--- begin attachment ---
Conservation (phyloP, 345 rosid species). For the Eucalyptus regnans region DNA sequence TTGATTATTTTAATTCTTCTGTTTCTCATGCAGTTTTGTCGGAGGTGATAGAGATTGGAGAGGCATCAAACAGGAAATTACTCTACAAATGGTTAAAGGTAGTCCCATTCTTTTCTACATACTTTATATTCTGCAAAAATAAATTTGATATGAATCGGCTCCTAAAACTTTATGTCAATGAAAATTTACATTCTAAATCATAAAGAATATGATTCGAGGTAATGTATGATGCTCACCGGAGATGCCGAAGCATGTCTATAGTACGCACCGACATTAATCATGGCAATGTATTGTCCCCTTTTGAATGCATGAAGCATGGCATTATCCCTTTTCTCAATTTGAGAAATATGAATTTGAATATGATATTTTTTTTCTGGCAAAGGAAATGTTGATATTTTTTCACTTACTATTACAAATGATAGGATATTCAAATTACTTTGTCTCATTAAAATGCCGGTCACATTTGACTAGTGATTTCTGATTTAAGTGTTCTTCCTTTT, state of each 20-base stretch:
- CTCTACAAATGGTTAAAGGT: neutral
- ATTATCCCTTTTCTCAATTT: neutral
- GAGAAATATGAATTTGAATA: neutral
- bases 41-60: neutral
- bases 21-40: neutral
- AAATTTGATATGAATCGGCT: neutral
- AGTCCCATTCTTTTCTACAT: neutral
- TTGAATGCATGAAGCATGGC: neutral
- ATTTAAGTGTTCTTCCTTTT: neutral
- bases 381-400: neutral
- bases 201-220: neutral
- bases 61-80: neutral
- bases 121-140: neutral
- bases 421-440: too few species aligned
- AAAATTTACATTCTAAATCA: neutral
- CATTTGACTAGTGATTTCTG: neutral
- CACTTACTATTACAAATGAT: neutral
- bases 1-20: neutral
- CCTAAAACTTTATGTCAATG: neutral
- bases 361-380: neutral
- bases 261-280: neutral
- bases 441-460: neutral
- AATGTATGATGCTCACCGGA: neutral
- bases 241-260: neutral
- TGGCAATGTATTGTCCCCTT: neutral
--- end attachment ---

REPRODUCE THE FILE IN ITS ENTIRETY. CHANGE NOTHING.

Conservation (phyloP, 345 rosid species). For the Eucalyptus regnans region DNA sequence TTGATTATTTTAATTCTTCTGTTTCTCATGCAGTTTTGTCGGAGGTGATAGAGATTGGAGAGGCATCAAACAGGAAATTACTCTACAAATGGTTAAAGGTAGTCCCATTCTTTTCTACATACTTTATATTCTGCAAAAATAAATTTGATATGAATCGGCTCCTAAAACTTTATGTCAATGAAAATTTACATTCTAAATCATAAAGAATATGATTCGAGGTAATGTATGATGCTCACCGGAGATGCCGAAGCATGTCTATAGTACGCACCGACATTAATCATGGCAATGTATTGTCCCCTTTTGAATGCATGAAGCATGGCATTATCCCTTTTCTCAATTTGAGAAATATGAATTTGAATATGATATTTTTTTTCTGGCAAAGGAAATGTTGATATTTTTTCACTTACTATTACAAATGATAGGATATTCAAATTACTTTGTCTCATTAAAATGCCGGTCACATTTGACTAGTGATTTCTGATTTAAGTGTTCTTCCTTTT, state of each 20-base stretch:
- CTCTACAAATGGTTAAAGGT: neutral
- ATTATCCCTTTTCTCAATTT: neutral
- GAGAAATATGAATTTGAATA: neutral
- bases 41-60: neutral
- bases 21-40: neutral
- AAATTTGATATGAATCGGCT: neutral
- AGTCCCATTCTTTTCTACAT: neutral
- TTGAATGCATGAAGCATGGC: neutral
- ATTTAAGTGTTCTTCCTTTT: neutral
- bases 381-400: neutral
- bases 201-220: neutral
- bases 61-80: neutral
- bases 121-140: neutral
- bases 421-440: too few species aligned
- AAAATTTACATTCTAAATCA: neutral
- CATTTGACTAGTGATTTCTG: neutral
- CACTTACTATTACAAATGAT: neutral
- bases 1-20: neutral
- CCTAAAACTTTATGTCAATG: neutral
- bases 361-380: neutral
- bases 261-280: neutral
- bases 441-460: neutral
- AATGTATGATGCTCACCGGA: neutral
- bases 241-260: neutral
- TGGCAATGTATTGTCCCCTT: neutral